This article appeared in the Jan. 8, 2010 Jewish Advocate.
Filling the void
Stoughton residents maintain active pace in wake of JCC close
By Susie Davidson
Special to the Advocate
When a community center closes, its patrons lose far more than the physical building. They lose social structure as well - a venue for events, interaction and camaraderie, opportunities for learning and sharing, and an enjoyable release from the stresses of the daily grind. Without this cohesion, they feel adrift, abandoned, lost.
Many Stoughton residents and members of the surrounding Jewish community felt all this and more when the Striar JCC announced a year ago that in March, 2009, it would be transitioning to the Old Colony YMCA. Citing demographic changes in the South Area Jewish population, its directors outlined a new service model offering events at offsite venues throughout the South Area. Old Colony was equally enthused, welcoming JCC members with exercise privileges and opening its doors to all.
None of this cut it for the 800 members of the “Save the Striar JCC for Friends & Community” group, which unsuccessfully attempted to convince the JCC’s board to sell the center to local investors or other supporters, in order to maintain the unique Jewish environment of the Striar.
Coming on the heels of the South Area Solomon Schechter Day School’s 2007 move from Stoughton to Norwood, the closure left many in town feeling bereft. But within their ranks were individuals who have carried on, if not at centralized facilities, than in their own formidable, heartfelt efforts.
“Stoughton has three cable television shows with Jewish hosts,” said Shirley Nigri Farber, who moved to Stoughton from Brazil in 2003. A former correspondent for the Jewish Telegraphic Agency and Kol Israel radio, she publishes the quarterly Shalom Magazine and the Brazilian monthly Bate Papo, which is based on the bilingual TV program she has hosted since 2005 that airs twice weekly in 31 cities and towns.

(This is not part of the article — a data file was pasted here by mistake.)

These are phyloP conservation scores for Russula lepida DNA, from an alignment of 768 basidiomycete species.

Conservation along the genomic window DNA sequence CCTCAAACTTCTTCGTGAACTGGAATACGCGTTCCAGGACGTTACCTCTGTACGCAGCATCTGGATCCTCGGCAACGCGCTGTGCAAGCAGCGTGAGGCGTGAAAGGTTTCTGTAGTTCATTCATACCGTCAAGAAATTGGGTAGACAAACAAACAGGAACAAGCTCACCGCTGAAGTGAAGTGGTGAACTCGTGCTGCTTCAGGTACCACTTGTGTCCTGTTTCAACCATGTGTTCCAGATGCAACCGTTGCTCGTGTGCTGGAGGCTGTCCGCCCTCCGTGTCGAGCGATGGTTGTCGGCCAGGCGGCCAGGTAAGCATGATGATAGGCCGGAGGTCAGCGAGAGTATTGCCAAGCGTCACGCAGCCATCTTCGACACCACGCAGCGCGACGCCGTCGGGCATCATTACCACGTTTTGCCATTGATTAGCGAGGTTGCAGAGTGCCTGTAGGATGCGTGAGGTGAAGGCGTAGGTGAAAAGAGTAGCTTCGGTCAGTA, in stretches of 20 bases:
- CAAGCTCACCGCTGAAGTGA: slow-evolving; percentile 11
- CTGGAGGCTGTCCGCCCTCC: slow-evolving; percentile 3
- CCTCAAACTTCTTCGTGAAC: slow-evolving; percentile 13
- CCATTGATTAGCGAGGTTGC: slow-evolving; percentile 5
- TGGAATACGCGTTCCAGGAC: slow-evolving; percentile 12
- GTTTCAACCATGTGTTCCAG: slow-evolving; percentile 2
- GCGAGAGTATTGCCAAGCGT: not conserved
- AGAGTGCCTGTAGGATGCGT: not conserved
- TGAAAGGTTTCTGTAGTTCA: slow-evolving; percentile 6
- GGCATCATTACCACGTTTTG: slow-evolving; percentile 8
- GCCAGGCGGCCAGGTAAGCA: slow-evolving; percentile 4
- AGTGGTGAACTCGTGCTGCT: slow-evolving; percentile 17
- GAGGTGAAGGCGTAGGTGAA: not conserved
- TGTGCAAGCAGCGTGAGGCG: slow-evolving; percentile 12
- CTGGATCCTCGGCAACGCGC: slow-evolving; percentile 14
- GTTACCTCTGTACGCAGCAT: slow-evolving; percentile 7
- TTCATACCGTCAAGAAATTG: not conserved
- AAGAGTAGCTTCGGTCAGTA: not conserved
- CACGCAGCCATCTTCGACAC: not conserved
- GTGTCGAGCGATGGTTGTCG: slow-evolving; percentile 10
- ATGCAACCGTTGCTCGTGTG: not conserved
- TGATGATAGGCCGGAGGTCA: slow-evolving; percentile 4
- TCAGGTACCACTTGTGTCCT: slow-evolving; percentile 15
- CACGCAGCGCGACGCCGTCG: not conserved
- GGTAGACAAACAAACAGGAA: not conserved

“I had dreamed of starting a Jewish magazine for over ten years,” said Farber, who worked on magazines in Sao Paulo and New York. Aided by her husband Scott, a Randolph native, she has produced four issues to date of the impressive, color glossy filled with photos, events, profiles and features, myriad advertisements and input from community leaders. Widely distributed for free, and viewable online, it reaches out to the unaffiliated, and the geographically disparate: “We want to bring people from Sharon to a store in Brookline, or from Framingham to a lecture in Stoughton,” she said. Coverage includes Israel, and worldwide Jewish areas.
Farber, who taught Hebrew for two years at Ahavath Torah Congregation, wonders if Schechter could perhaps have occupied the JCC building. “In my opinion, many people used the JCC primarily as a gym,” she said. “The Judaism I see is Stoughton is in my back yard,” she continued. “Most of the residents in my Knollsbroook community are Jewish, and Shaloh House operates a synagogue and school on the grounds, where I sent my son.” (He now attends SASSDS.)
Launching the magazine in the current economic climate motivated Farber, who feared more Jews could drift from the community. “Business owners and contributors who believed in us even before the first issue are visionaries and leaders who see a better future for a community with good communication channels,” she says.